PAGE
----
Scooters To Be Added to Bike-Share Rental Program

County continues campaign to reduce car traffic for short trips

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Via LimeBike

Dockless rental bikes that have been available in parts of Montgomery County will soon be joined by dockless e-scooters.

The county’s Department of Transportation announced plans this week to expand its alternative transportation programs and is reaching out to vendors for letters of interest to provide scooters and bikes as part of a six-month trial.

The county recently expanded its bike-share program into North Bethesda after a year-long test run in Silver Spring and Takoma Park was deemed largely successful.

Customers use a GPS cellphone app to locate the nearest e-bike or e-scooter, renting them out through vendors such as LimeBike, currently supplying North Bethesda.

Costs vary, but are typically around $1 to unlock the vehicle with an additional fee of about 15 cents per minute of ride time. There are usually penalty fees for leaving the e-bike or e-scooter outside of the operational zone. LimeBike offers discounts for its Lime Access members, 50 cents to unlock vehicles and 7 cents per minute of ride time.

There have been problems in major cities with bikes and scooters left in inconvenient places, but the county has added “numerous safeguards” to its proposed agreements with companies in order to guarantee “successful, safe and sustainable operation of dockless vehicle-sharing services,” according to a county statement.

The department holds open houses and public forums to discuss the program, addressing volume and user education issues in the first few months of the initiative and gauging adequacy through surveys and an evaluation by a consultant.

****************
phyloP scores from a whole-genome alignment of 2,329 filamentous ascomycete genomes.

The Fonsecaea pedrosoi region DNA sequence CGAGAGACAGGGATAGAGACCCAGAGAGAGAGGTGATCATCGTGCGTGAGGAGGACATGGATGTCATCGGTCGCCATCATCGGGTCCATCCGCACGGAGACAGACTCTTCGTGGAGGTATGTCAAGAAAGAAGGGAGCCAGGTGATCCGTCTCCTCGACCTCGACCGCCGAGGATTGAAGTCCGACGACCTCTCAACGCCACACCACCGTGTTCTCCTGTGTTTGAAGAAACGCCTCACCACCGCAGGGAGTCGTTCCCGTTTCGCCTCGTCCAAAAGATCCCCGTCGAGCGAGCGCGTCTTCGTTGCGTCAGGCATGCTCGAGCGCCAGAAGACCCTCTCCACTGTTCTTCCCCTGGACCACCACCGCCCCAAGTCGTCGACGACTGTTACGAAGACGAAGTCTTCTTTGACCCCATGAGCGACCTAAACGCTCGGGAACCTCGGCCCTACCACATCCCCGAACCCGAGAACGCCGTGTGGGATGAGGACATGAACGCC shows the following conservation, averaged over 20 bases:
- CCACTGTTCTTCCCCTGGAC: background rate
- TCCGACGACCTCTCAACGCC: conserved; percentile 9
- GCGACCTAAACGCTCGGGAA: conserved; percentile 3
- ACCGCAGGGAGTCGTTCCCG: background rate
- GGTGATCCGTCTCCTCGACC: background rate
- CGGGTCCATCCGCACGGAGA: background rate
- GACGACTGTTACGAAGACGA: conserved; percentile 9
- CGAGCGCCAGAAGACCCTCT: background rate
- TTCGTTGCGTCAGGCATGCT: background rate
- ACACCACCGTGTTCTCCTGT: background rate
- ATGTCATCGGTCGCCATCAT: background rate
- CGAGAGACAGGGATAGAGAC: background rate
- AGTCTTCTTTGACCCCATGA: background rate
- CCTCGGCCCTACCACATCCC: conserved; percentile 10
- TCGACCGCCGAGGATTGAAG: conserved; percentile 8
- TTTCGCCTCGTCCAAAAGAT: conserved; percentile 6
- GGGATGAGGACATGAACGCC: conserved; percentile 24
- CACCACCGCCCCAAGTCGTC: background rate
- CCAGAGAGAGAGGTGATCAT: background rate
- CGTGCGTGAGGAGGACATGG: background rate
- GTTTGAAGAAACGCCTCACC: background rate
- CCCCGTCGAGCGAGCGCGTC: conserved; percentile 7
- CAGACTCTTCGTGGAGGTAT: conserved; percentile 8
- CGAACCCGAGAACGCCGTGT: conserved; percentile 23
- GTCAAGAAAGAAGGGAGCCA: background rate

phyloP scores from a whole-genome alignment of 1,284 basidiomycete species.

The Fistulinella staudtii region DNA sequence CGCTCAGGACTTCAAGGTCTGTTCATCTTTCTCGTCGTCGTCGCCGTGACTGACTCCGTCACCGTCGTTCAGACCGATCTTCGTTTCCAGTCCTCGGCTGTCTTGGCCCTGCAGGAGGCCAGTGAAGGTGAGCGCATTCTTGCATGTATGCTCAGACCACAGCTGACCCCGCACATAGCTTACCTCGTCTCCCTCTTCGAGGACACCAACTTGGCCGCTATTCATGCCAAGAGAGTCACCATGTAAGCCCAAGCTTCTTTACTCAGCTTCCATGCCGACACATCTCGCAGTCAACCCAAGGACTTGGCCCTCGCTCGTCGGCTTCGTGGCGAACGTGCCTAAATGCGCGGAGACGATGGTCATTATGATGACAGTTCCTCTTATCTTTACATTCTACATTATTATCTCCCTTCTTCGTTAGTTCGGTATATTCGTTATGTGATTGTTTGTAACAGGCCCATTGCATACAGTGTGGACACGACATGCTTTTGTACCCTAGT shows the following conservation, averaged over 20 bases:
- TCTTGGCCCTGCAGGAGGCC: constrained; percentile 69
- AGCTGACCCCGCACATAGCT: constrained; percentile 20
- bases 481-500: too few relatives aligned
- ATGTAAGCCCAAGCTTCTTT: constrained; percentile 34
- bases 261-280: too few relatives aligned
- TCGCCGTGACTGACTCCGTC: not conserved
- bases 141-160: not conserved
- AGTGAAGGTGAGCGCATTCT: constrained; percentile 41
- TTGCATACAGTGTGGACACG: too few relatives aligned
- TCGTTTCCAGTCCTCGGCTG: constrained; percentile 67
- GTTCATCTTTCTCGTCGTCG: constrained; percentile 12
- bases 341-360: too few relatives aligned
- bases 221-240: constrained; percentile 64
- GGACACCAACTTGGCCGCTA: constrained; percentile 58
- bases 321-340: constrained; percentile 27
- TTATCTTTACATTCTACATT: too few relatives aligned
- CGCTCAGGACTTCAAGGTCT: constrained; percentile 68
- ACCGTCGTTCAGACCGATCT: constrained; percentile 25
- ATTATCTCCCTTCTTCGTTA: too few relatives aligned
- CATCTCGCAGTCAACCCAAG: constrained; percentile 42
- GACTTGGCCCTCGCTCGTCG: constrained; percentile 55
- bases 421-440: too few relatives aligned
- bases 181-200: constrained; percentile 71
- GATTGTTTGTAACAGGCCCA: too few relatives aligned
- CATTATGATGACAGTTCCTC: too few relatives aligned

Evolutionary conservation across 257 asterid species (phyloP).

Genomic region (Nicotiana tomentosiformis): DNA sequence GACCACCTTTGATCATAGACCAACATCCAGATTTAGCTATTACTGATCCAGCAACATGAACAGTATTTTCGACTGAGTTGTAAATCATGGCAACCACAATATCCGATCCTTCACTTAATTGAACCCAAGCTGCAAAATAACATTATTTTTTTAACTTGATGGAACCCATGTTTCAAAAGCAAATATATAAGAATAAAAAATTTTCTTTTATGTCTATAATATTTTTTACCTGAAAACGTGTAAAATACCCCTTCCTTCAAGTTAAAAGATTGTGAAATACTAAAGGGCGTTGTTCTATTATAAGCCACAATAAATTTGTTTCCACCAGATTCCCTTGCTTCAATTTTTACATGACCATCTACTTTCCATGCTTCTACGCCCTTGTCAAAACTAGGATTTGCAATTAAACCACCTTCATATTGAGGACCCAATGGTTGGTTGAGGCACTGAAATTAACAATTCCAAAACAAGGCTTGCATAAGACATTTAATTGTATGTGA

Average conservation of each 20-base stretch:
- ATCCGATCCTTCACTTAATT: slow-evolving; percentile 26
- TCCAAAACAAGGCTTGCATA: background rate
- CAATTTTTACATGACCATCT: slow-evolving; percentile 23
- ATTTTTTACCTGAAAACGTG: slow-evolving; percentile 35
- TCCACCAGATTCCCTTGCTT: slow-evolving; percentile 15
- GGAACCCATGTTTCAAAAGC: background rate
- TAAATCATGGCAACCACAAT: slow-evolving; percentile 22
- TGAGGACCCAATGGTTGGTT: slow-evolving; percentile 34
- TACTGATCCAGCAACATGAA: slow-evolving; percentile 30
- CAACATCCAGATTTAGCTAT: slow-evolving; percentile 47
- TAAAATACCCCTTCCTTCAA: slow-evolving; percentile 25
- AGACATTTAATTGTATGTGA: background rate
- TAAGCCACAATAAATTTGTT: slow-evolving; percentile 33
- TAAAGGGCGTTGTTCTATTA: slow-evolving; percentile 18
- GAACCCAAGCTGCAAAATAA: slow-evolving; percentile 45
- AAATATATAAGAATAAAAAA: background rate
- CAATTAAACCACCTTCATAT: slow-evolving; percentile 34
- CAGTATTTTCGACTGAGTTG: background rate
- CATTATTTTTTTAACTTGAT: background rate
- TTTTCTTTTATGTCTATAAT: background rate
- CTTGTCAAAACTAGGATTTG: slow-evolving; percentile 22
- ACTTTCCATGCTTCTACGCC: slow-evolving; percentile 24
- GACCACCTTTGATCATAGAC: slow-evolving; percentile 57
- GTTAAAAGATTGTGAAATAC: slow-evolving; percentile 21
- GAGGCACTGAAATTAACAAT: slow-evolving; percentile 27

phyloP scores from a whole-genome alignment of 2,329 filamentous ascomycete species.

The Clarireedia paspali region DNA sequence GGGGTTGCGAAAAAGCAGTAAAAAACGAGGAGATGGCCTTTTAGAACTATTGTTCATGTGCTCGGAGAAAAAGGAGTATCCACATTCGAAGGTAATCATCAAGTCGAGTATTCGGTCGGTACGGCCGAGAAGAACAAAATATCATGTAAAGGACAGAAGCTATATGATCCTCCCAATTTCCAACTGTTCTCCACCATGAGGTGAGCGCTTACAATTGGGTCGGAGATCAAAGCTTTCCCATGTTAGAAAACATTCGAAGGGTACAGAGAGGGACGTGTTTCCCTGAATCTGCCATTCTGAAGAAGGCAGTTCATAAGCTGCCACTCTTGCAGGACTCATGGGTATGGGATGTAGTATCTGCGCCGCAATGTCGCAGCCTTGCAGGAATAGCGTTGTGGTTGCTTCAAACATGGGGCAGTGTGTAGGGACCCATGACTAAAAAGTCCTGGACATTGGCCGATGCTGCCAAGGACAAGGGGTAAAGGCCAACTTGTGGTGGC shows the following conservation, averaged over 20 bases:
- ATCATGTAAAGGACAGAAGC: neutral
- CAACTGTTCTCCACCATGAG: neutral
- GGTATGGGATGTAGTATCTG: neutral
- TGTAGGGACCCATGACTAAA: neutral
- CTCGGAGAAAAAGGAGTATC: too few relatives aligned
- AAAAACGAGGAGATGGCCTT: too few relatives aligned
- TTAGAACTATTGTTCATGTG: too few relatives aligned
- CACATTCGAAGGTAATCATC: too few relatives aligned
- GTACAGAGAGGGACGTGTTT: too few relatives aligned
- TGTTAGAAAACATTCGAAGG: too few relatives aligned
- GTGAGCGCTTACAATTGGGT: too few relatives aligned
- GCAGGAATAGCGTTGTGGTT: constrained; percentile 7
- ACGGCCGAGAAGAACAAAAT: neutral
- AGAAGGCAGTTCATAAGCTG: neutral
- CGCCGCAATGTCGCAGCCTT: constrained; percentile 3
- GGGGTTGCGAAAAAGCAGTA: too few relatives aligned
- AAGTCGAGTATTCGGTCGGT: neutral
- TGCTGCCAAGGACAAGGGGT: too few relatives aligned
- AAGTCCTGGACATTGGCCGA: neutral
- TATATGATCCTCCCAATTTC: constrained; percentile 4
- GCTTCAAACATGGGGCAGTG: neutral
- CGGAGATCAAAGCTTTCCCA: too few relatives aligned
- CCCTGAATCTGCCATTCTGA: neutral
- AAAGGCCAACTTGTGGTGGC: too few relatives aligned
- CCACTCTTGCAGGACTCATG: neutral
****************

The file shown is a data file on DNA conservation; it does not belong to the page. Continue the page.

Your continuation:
“In general, it was very positive, all of the responses,” said Gary Erenrich, a special assistant to the director of the county transportation department. “People wanted the program to continue.”

The program will be offered across the county, except for areas in the county’s rural Agricultural Reserve and a handful of jurisdictions that haven’t agreed to participate, including Kensington, Battery Park and parts of Chevy Chase.

Erenrich said there are 11 to 12 bike-share companies in the region and he expects ample interest in the project. The county will select up to four companies to provide e-scooter and e-bike services, and entities that offer both will be given priority consideration.

Customers struggled initially to use the bikes and properly park them once they were finished, and there was a perception in the community that there were too many to go around, Erenrich said.

The county stepped in with a regulation to limit the number of bikes the companies could have on each block and held town halls to educate users on proper methods.

As the program expands, these issues could crop up again, Erenrich said, but the county is prepared to offer additional education.

The objective of the program is to get a “good segment of community” using the e-bikes and e-scooters as an alternative to cars, said Sandra Brecher, chief of commuter services for the transportation department.

This would in turn reduce traffic, parking demand and environmental impact, Brecher said. About 18,000 people used the bikes during a six-month portion of the first program, according to a county report.

Brecher said a substantial amount of car rides are only a few miles in duration.

“These kinds of trips really lend themselves to the use of e-bikes and e-scooters,” Brecher said. “That’s one of our key goals, to have it be adopted by a significant portion of the community and see a reduction in auto trip-making.”

Charlie Wright can be reached at charlie.wright@bethesdamagazine.com

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